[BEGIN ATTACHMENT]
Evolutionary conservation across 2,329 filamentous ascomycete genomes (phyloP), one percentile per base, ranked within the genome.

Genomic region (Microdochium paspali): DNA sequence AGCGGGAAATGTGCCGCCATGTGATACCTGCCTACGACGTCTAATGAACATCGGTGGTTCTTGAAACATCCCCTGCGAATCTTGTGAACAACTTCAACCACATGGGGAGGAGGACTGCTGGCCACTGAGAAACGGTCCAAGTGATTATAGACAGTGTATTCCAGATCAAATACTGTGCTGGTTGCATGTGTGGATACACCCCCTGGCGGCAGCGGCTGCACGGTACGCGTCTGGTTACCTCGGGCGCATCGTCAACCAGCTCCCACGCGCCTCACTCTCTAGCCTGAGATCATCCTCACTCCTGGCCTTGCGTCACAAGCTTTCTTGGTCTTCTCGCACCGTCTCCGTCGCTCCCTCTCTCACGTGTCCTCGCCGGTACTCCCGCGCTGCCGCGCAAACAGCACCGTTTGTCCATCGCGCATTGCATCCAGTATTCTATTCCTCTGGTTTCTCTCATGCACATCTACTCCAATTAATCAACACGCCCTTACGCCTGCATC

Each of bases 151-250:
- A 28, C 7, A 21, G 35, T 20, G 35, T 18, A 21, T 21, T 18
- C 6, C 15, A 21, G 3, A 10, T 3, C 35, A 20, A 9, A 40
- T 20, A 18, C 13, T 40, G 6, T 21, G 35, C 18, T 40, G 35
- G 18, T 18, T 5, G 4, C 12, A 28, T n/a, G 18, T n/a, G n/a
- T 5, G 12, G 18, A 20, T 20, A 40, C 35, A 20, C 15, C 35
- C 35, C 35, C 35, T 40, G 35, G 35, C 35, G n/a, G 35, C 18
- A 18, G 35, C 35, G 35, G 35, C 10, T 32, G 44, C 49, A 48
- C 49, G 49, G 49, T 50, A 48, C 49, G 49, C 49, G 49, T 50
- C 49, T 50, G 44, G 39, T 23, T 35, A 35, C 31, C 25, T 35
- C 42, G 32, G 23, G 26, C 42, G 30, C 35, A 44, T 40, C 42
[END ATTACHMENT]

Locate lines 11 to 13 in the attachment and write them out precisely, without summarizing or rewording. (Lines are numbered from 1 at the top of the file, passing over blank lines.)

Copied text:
- C 49, G 49, G 49, T 50, A 48, C 49, G 49, C 49, G 49, T 50
- C 49, T 50, G 44, G 39, T 23, T 35, A 35, C 31, C 25, T 35
- C 42, G 32, G 23, G 26, C 42, G 30, C 35, A 44, T 40, C 42